Alumni | Impact


New Fellowship to Assist Aspiring Public Defenders

Headshot of Roland Thau

Roland Thau

In the memory of a renowned public defender who escaped the Nazis during WWII to ultimately attend Brooklyn Law School and lead an illustrious legal career, the family of Roland Thau has established a fellowship that will support law students pursuing careers in criminal defense.

“He was an extraordinary man who lived an extraordinary life, and I want him to be remembered,” said Mary Farrington, Thau’s wife and a retired attorney who had a long career in public service.

Thau, who died Nov. 10, 2020, at age 86, was born in France. Much of his early childhood was spent in hospitals because of prolonged illnesses, but the hospital stays kept him hidden from the Nazis. His mother was able to smuggle him into Switzerland, and he and his family eventually settled in Brooklyn after the war. He arrived with no knowledge of English and only two years of formal education.

Headshot of Mary Farrington
Mary Farrington
When he turned 19, his family decided to return to Europe, but Thau remained in New York on his own. Inspired by the McCarthy hearings and their injustices, he wanted to pursue his dream of becoming a lawyer, and believed he had a better chance to do so in the United States.

Thau attended Brooklyn College at night while working full time. He then enrolled at the Law School for one year in 1957 before completing his legal education by apprenticeship, as is permitted by New York state.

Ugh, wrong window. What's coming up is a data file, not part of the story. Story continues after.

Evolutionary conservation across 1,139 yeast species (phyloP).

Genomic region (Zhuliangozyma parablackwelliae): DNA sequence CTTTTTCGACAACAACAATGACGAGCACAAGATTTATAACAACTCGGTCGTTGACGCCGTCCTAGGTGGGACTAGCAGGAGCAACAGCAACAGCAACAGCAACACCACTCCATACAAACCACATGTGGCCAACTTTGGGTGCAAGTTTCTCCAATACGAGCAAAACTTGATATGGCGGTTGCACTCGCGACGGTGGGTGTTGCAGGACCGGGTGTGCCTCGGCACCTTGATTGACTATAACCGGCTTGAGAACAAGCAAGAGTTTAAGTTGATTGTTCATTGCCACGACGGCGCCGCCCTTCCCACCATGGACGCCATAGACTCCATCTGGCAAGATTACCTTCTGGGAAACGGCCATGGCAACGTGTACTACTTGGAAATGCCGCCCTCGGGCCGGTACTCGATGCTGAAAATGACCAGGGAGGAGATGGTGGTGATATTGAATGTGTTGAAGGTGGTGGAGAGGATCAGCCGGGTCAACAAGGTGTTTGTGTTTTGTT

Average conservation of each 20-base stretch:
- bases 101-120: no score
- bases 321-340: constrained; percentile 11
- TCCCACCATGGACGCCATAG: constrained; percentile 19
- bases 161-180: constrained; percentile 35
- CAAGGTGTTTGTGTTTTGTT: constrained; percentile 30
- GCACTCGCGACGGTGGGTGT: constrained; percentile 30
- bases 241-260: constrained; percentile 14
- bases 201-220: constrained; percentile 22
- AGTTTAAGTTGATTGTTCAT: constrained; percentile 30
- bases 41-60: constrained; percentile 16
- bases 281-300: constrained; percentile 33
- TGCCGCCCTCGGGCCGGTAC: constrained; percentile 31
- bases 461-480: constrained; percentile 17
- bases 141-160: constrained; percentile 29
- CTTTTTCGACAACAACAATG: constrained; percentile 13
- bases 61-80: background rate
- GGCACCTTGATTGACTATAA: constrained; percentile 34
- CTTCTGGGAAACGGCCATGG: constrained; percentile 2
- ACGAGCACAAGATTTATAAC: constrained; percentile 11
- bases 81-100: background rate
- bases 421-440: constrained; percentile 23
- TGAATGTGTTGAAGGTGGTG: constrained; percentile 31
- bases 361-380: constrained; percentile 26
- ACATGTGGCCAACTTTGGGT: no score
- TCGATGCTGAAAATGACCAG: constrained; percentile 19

Thau’s job at the Legal Aid Society, his first after passing the bar exam, began his lifelong devotion to criminal defense. His commitment would cause him to work all night at times, often waking Farrington to rehearse his summation arguments with her.

“From the time he was very young he was concerned with inequities here and in Europe,” said Farrington. “Roland was a talented advocate to the indigent, dedicated to his career. I thought that a fellowship that helps others become public defenders would continue that legacy.”

Colleagues considered Thau, who eventually joined the Federal Defenders of New York, “a giant of the Southern District of New York courthouse.” Among other honors, in 2010 he was recognized by the New York Council of Defense Lawyers with the Norman S. Ostrow Award.

The endowment will provide a permanent source of funding for a grant every year to a student who is dedicated to a career in criminal defense.

“Aside from the financial assistance, I also believe my husband’s story is an inspiration,” said Farrington. “So many people are concerned today about how COVID has hurt children’s education. Roland’s life is proof that you can overcome these setbacks.”

The Gift of a Legal Education
Donors create scholarships for a variety of reasons: to reward achievement, to help students with financial need, to promote work within their practice area, to help create an opportunity, or to honor a legacy. Whatever your motivations or ability to give, there are many options to create an enduring impact on the future of the legal field.

To learn more about how you can help the next generation of Brooklyn Law School students, contact Chief Advancement Officer Annie Nienaber at 718-780-7516 or